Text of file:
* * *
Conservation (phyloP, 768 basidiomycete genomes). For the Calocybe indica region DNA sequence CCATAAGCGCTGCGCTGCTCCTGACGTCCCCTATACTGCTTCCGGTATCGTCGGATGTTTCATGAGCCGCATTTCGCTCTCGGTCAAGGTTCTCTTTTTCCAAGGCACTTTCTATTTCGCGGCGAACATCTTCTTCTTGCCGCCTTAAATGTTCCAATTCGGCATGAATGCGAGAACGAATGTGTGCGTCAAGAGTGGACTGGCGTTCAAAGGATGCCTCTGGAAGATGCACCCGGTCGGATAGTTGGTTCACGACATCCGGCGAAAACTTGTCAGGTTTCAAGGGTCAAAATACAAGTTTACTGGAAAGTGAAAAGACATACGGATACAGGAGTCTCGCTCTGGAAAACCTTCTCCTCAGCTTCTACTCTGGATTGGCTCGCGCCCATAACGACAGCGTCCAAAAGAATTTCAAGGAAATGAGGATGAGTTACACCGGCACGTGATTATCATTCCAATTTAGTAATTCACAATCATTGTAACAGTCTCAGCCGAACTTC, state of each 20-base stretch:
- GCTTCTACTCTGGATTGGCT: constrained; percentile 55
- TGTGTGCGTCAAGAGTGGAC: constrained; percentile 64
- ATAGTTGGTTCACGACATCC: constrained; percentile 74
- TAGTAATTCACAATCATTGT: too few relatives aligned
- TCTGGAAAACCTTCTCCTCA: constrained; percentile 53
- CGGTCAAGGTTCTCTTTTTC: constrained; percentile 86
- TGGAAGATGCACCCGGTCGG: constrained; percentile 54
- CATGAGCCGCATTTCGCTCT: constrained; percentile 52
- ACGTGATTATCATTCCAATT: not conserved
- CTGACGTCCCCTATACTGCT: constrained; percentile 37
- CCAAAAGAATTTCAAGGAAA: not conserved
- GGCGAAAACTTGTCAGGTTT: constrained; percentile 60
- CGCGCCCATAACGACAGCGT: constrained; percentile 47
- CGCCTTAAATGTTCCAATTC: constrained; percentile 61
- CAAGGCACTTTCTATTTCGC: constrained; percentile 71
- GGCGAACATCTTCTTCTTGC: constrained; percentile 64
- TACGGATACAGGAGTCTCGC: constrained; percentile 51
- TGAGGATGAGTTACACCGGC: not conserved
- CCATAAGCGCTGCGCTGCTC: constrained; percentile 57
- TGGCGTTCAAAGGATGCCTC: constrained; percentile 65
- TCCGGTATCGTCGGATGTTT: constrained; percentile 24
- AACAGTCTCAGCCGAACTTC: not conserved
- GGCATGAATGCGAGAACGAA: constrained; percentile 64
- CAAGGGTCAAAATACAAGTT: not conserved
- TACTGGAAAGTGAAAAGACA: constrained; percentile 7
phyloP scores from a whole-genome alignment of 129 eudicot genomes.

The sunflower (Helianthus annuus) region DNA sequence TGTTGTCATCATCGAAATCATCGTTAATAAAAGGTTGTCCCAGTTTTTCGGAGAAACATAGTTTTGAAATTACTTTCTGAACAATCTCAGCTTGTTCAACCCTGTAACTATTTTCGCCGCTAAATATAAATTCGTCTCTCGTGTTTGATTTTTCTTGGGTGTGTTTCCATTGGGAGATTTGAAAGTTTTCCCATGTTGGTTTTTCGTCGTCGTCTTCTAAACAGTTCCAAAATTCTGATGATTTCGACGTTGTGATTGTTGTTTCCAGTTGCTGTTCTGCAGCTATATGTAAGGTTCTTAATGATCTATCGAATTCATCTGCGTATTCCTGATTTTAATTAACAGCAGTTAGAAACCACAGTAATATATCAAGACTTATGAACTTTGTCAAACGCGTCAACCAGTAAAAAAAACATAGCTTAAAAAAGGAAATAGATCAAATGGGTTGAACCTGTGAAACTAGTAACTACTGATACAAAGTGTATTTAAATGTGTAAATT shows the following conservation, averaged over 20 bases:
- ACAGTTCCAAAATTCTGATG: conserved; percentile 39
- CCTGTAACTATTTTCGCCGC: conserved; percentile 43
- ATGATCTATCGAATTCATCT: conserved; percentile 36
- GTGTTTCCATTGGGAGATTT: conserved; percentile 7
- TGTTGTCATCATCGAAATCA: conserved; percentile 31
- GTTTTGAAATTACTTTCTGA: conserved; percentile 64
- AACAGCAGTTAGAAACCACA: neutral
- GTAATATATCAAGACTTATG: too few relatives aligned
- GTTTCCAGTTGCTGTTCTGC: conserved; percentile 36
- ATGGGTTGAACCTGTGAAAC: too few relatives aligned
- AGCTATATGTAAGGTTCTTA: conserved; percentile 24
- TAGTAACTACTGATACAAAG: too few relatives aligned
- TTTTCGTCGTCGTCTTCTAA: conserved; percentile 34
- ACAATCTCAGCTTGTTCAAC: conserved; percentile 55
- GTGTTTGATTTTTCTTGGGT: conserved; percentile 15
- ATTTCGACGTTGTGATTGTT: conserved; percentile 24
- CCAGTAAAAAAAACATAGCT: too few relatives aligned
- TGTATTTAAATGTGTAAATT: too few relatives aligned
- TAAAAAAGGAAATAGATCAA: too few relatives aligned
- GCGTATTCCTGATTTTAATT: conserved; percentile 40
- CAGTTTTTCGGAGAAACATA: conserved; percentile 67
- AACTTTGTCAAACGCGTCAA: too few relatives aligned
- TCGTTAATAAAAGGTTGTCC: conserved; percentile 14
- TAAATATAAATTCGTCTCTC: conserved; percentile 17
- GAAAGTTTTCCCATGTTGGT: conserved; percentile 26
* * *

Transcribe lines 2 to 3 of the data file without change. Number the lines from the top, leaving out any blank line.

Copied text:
- GCTTCTACTCTGGATTGGCT: constrained; percentile 55
- TGTGTGCGTCAAGAGTGGAC: constrained; percentile 64